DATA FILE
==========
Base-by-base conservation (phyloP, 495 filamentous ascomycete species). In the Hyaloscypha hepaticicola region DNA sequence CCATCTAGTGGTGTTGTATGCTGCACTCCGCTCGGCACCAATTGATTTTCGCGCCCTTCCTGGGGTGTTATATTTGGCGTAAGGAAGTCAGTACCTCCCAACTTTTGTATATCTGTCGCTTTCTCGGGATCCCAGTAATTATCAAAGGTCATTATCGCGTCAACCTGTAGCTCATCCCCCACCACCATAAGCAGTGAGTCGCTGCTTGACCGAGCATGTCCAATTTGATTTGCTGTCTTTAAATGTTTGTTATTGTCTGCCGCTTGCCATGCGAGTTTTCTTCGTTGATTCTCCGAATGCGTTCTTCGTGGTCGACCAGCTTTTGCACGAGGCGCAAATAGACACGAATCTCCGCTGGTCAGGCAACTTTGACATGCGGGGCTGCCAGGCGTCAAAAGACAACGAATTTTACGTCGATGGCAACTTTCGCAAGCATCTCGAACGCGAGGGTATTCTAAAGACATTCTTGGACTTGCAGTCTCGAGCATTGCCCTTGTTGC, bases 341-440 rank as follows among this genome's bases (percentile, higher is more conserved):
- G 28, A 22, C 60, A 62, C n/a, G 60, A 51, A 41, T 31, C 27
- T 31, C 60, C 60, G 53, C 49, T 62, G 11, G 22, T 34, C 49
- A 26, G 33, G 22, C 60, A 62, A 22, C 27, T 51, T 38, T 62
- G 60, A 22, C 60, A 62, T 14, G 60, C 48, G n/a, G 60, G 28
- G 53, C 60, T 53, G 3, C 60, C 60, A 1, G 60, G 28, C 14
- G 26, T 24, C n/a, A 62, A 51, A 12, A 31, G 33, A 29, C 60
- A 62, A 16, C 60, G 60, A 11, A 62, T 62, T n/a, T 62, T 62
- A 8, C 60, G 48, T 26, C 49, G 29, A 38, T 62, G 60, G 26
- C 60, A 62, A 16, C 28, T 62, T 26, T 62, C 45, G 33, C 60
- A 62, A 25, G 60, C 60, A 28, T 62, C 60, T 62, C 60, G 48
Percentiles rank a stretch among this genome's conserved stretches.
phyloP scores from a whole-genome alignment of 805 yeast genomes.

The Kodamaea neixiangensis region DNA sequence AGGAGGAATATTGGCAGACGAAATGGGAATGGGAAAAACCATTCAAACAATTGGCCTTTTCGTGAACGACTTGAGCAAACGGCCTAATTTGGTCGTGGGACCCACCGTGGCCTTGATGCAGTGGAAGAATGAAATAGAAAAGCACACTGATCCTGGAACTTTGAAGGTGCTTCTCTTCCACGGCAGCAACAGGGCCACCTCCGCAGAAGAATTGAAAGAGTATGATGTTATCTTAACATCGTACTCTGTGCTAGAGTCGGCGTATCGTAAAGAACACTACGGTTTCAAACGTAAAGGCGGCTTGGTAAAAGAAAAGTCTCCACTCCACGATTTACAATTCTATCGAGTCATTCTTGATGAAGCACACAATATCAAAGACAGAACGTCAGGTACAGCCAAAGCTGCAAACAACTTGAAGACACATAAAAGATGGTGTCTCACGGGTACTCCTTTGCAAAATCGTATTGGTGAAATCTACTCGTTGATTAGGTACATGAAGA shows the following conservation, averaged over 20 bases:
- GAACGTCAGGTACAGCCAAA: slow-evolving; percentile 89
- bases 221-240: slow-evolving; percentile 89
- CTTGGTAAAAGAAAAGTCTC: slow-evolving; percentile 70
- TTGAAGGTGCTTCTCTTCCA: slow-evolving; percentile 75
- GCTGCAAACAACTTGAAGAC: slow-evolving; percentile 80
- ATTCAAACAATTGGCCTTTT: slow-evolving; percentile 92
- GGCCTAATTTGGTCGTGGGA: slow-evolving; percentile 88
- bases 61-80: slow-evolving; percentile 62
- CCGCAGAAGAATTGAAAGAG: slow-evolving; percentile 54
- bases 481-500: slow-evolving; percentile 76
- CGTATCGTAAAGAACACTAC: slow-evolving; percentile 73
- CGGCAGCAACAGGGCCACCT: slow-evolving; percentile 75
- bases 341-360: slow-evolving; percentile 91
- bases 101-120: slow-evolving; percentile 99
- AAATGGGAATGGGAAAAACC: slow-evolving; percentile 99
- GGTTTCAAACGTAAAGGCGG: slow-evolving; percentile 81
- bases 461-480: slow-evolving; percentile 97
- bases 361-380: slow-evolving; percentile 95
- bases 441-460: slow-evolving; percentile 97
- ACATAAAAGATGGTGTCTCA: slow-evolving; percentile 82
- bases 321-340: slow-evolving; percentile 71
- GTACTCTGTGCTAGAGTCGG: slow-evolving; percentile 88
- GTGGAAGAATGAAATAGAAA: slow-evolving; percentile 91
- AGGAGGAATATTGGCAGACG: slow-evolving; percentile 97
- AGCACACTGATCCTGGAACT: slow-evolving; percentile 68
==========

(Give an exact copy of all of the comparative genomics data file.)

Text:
Base-by-base conservation (phyloP, 495 filamentous ascomycete species). In the Hyaloscypha hepaticicola region DNA sequence CCATCTAGTGGTGTTGTATGCTGCACTCCGCTCGGCACCAATTGATTTTCGCGCCCTTCCTGGGGTGTTATATTTGGCGTAAGGAAGTCAGTACCTCCCAACTTTTGTATATCTGTCGCTTTCTCGGGATCCCAGTAATTATCAAAGGTCATTATCGCGTCAACCTGTAGCTCATCCCCCACCACCATAAGCAGTGAGTCGCTGCTTGACCGAGCATGTCCAATTTGATTTGCTGTCTTTAAATGTTTGTTATTGTCTGCCGCTTGCCATGCGAGTTTTCTTCGTTGATTCTCCGAATGCGTTCTTCGTGGTCGACCAGCTTTTGCACGAGGCGCAAATAGACACGAATCTCCGCTGGTCAGGCAACTTTGACATGCGGGGCTGCCAGGCGTCAAAAGACAACGAATTTTACGTCGATGGCAACTTTCGCAAGCATCTCGAACGCGAGGGTATTCTAAAGACATTCTTGGACTTGCAGTCTCGAGCATTGCCCTTGTTGC, bases 341-440 rank as follows among this genome's bases (percentile, higher is more conserved):
- G 28, A 22, C 60, A 62, C n/a, G 60, A 51, A 41, T 31, C 27
- T 31, C 60, C 60, G 53, C 49, T 62, G 11, G 22, T 34, C 49
- A 26, G 33, G 22, C 60, A 62, A 22, C 27, T 51, T 38, T 62
- G 60, A 22, C 60, A 62, T 14, G 60, C 48, G n/a, G 60, G 28
- G 53, C 60, T 53, G 3, C 60, C 60, A 1, G 60, G 28, C 14
- G 26, T 24, C n/a, A 62, A 51, A 12, A 31, G 33, A 29, C 60
- A 62, A 16, C 60, G 60, A 11, A 62, T 62, T n/a, T 62, T 62
- A 8, C 60, G 48, T 26, C 49, G 29, A 38, T 62, G 60, G 26
- C 60, A 62, A 16, C 28, T 62, T 26, T 62, C 45, G 33, C 60
- A 62, A 25, G 60, C 60, A 28, T 62, C 60, T 62, C 60, G 48
Percentiles rank a stretch among this genome's conserved stretches.
phyloP scores from a whole-genome alignment of 805 yeast genomes.

The Kodamaea neixiangensis region DNA sequence AGGAGGAATATTGGCAGACGAAATGGGAATGGGAAAAACCATTCAAACAATTGGCCTTTTCGTGAACGACTTGAGCAAACGGCCTAATTTGGTCGTGGGACCCACCGTGGCCTTGATGCAGTGGAAGAATGAAATAGAAAAGCACACTGATCCTGGAACTTTGAAGGTGCTTCTCTTCCACGGCAGCAACAGGGCCACCTCCGCAGAAGAATTGAAAGAGTATGATGTTATCTTAACATCGTACTCTGTGCTAGAGTCGGCGTATCGTAAAGAACACTACGGTTTCAAACGTAAAGGCGGCTTGGTAAAAGAAAAGTCTCCACTCCACGATTTACAATTCTATCGAGTCATTCTTGATGAAGCACACAATATCAAAGACAGAACGTCAGGTACAGCCAAAGCTGCAAACAACTTGAAGACACATAAAAGATGGTGTCTCACGGGTACTCCTTTGCAAAATCGTATTGGTGAAATCTACTCGTTGATTAGGTACATGAAGA shows the following conservation, averaged over 20 bases:
- GAACGTCAGGTACAGCCAAA: slow-evolving; percentile 89
- bases 221-240: slow-evolving; percentile 89
- CTTGGTAAAAGAAAAGTCTC: slow-evolving; percentile 70
- TTGAAGGTGCTTCTCTTCCA: slow-evolving; percentile 75
- GCTGCAAACAACTTGAAGAC: slow-evolving; percentile 80
- ATTCAAACAATTGGCCTTTT: slow-evolving; percentile 92
- GGCCTAATTTGGTCGTGGGA: slow-evolving; percentile 88
- bases 61-80: slow-evolving; percentile 62
- CCGCAGAAGAATTGAAAGAG: slow-evolving; percentile 54
- bases 481-500: slow-evolving; percentile 76
- CGTATCGTAAAGAACACTAC: slow-evolving; percentile 73
- CGGCAGCAACAGGGCCACCT: slow-evolving; percentile 75
- bases 341-360: slow-evolving; percentile 91
- bases 101-120: slow-evolving; percentile 99
- AAATGGGAATGGGAAAAACC: slow-evolving; percentile 99
- GGTTTCAAACGTAAAGGCGG: slow-evolving; percentile 81
- bases 461-480: slow-evolving; percentile 97
- bases 361-380: slow-evolving; percentile 95
- bases 441-460: slow-evolving; percentile 97
- ACATAAAAGATGGTGTCTCA: slow-evolving; percentile 82
- bases 321-340: slow-evolving; percentile 71
- GTACTCTGTGCTAGAGTCGG: slow-evolving; percentile 88
- GTGGAAGAATGAAATAGAAA: slow-evolving; percentile 91
- AGGAGGAATATTGGCAGACG: slow-evolving; percentile 97
- AGCACACTGATCCTGGAACT: slow-evolving; percentile 68